Get the Lead Out: National Lead Poisoning Prevention Week 2013Posted on by
Joseph and Gwen Porter are so excited. For several years they have been looking for an older home they can afford. They’ve found a charming 1930s bungalow in a beautiful, tree-lined neighborhood with plenty of room for their three children. But when they read the seller’s disclosure required by law, they are surprised to learn that the home contains lead paint.
The Porters know that lead exposure is dangerous for children, but they also know that lead paint was banned years ago. They discover, however, that many older homes still contain lead paint that can contaminate house dust. The Porters also learn that lead exposure continues to be a public health concern.
Facts about lead exposure
- Houses built before lead-based paints were banned in 1978 are likely to contain some lead-based paint.
- About 24 million homes in the U.S. contain deteriorated lead-based paint and elevated levels of lead-contaminated house dust.
- About 4 million homes with elevated lead levels are home to young children.
- An estimated 535,000 U.S. children ages 1-5 years have blood lead levels known to damage health.
- For each seriously lead-poisoned child, medical and special education costs average over $5,600.
Other sources of lead exposure
Besides peeling and cracking lead paint and dust, children can come into contact with lead in other ways. Some water pipes contain lead, as well as some toys and toy jewelry, imported candy, and traditional home remedies. In addition, adults that work in occupations involving lead, such as mining or manufacturing, may accidentally bring lead into their homes from products they use at work. Some hobbies, like making stained glass, also use lead.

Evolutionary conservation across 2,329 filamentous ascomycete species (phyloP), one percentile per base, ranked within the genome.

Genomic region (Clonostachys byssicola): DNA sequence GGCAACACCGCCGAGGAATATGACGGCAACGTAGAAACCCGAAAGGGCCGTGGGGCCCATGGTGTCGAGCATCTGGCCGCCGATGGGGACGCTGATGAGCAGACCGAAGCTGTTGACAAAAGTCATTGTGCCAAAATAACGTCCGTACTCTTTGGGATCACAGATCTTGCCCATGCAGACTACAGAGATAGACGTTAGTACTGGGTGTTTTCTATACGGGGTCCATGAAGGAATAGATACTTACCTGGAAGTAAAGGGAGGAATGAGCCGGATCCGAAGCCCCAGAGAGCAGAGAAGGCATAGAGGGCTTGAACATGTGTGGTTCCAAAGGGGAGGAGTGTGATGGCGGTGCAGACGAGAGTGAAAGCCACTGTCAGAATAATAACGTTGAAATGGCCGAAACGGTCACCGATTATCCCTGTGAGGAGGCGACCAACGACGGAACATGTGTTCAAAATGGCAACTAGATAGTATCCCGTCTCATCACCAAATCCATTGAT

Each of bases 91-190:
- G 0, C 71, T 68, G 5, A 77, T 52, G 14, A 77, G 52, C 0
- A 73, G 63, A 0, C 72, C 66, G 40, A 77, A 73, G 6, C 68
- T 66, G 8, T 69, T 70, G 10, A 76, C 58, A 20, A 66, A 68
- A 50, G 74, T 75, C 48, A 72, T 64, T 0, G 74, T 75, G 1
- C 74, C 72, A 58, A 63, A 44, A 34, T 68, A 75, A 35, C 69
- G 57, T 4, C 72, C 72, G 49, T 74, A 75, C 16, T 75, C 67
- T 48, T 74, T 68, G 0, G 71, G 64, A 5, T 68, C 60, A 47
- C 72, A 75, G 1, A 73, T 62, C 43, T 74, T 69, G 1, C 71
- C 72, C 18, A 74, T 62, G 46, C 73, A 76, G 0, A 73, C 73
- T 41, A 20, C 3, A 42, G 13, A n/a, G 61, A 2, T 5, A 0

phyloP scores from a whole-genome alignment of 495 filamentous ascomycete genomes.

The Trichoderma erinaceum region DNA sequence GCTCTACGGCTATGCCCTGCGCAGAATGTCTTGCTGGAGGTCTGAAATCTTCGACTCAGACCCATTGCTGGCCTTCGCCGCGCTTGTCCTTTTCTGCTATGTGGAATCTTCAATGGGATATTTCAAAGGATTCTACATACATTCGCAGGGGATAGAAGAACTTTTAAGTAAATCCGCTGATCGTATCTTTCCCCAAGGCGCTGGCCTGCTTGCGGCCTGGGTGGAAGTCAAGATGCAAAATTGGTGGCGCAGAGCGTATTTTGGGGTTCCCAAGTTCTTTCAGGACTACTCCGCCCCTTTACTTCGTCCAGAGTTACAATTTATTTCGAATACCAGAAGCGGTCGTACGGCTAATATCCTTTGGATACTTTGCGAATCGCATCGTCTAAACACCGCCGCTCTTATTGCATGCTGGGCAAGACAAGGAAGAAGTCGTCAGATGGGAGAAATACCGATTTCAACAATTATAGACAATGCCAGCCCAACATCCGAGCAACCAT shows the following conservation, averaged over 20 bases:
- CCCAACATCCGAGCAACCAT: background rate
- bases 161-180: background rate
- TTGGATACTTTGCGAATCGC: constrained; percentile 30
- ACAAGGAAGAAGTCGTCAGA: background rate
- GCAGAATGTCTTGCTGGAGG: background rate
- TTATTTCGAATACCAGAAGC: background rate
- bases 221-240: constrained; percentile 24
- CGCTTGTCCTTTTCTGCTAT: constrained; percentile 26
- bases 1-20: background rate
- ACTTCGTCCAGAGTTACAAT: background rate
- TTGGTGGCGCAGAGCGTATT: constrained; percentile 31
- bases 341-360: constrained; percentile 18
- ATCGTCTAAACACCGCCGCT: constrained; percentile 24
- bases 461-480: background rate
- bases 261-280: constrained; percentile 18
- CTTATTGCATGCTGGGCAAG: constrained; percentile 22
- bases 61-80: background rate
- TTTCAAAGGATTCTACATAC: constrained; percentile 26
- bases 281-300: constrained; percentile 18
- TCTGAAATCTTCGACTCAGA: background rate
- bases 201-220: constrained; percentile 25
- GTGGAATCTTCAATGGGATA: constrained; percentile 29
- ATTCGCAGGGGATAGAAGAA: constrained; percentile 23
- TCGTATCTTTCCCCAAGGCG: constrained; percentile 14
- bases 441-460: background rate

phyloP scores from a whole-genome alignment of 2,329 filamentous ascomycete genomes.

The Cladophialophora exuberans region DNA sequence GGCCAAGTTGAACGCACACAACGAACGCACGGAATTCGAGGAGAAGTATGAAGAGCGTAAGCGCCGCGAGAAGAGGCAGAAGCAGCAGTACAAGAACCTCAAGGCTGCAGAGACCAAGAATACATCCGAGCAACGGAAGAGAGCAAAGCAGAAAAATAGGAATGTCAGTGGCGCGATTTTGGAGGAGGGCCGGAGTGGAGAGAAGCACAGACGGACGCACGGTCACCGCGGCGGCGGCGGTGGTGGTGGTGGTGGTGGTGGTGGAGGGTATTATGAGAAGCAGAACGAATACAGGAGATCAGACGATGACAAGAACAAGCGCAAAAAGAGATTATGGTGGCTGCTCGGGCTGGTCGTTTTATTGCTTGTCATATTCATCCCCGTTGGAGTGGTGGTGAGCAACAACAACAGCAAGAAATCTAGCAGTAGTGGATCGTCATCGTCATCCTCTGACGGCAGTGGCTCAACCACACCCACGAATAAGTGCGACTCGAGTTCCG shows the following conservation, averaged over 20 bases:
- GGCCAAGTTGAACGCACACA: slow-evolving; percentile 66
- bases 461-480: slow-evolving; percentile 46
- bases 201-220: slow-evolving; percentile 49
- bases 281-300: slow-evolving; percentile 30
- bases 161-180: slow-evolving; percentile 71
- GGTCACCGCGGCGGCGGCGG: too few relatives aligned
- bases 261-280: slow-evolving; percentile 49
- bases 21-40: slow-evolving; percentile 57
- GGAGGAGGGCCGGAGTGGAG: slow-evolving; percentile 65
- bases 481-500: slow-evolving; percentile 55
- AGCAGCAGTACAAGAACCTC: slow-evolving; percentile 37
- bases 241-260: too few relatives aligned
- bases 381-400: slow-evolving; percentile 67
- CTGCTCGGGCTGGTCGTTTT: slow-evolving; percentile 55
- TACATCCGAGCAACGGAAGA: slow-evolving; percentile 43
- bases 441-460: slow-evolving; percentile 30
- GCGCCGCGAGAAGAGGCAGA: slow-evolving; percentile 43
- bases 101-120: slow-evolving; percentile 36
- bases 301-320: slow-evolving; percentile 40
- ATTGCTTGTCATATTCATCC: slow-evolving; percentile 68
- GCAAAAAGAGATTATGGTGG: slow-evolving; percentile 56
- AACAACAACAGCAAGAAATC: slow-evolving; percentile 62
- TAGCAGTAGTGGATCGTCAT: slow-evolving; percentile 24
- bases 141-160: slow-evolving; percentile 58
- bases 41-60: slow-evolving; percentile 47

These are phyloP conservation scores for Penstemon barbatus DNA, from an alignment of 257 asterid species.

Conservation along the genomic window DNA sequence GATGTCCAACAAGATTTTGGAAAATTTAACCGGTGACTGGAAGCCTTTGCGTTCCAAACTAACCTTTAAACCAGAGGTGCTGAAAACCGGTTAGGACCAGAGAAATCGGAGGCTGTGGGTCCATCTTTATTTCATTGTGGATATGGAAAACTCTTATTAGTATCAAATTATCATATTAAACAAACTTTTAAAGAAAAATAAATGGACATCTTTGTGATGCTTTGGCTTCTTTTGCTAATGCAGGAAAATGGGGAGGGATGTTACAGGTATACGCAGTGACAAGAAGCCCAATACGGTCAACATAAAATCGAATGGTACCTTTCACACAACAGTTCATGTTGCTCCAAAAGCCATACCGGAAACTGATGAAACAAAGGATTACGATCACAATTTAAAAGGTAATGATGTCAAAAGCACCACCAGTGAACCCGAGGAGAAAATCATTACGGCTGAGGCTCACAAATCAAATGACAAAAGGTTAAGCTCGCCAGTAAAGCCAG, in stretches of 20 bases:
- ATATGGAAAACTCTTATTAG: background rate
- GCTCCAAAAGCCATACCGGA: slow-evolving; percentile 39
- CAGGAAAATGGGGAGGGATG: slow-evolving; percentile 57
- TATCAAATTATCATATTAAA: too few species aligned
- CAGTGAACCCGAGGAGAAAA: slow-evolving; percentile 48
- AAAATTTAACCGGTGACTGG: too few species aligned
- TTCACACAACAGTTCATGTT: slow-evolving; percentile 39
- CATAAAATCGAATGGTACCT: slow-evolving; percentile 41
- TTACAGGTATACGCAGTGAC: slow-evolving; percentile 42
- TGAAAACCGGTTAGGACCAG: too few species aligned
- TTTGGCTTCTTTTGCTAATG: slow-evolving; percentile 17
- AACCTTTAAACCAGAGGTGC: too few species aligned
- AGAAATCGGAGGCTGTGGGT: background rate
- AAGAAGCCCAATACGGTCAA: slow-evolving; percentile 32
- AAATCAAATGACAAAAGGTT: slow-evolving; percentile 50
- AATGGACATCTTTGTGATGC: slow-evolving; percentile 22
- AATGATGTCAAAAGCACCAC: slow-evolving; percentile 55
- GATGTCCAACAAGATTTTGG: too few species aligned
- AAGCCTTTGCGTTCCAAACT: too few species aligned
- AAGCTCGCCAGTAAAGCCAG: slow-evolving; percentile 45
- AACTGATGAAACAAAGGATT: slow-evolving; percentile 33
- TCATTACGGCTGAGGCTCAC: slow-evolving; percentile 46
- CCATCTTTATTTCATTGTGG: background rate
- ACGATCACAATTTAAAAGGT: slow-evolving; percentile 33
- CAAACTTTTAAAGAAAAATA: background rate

Dangers to children’s health from lead exposure
Exposure to lead can seriously harm a child’s health. Children can swallow lead or they can breathe lead in household dust, frequently during home renovation and repair. Even at low levels, lead exposure can cause damage to the brain and nervous system, slowing growth and development and lowering IQ. It can lead to problems with hearing and speech, behavior, paying attention and learning.
The great news is that lead poisoning is 100% preventable. Follow these steps to make your home lead-safe:
- Talk to your child’s doctor about a simple blood lead test.
- Talk to your local health department about testing paint and dust in your home for lead if you live in a home built before 1978.
- If you see paint chips or dust in windowsills or on floors because of peeling paint, clean these areas regularly with a wet mop.
- Renovate safely. Sanding, cutting, replacing windows and other common renovation activities can create hazardous lead dust. To ensure lead-safe renovation, use contractors certified by EPA.
- Remove recalled toys and toy jewelry from children. Stay up-to-date on current toy and toy jewelry recalls by visiting the Consumer Product Safety Commission’s web page.
The Porters are relieved to learn that trained EPA-certified contractors can remove lead paint and dust from their home. With lead removed and their home freshly painted, the Porters can now move into their long-awaited home, knowing that they have protected their children’s health and created a safe place to live.
- Page last reviewed:October 23, 2013
- Page last updated:October 23, 2013
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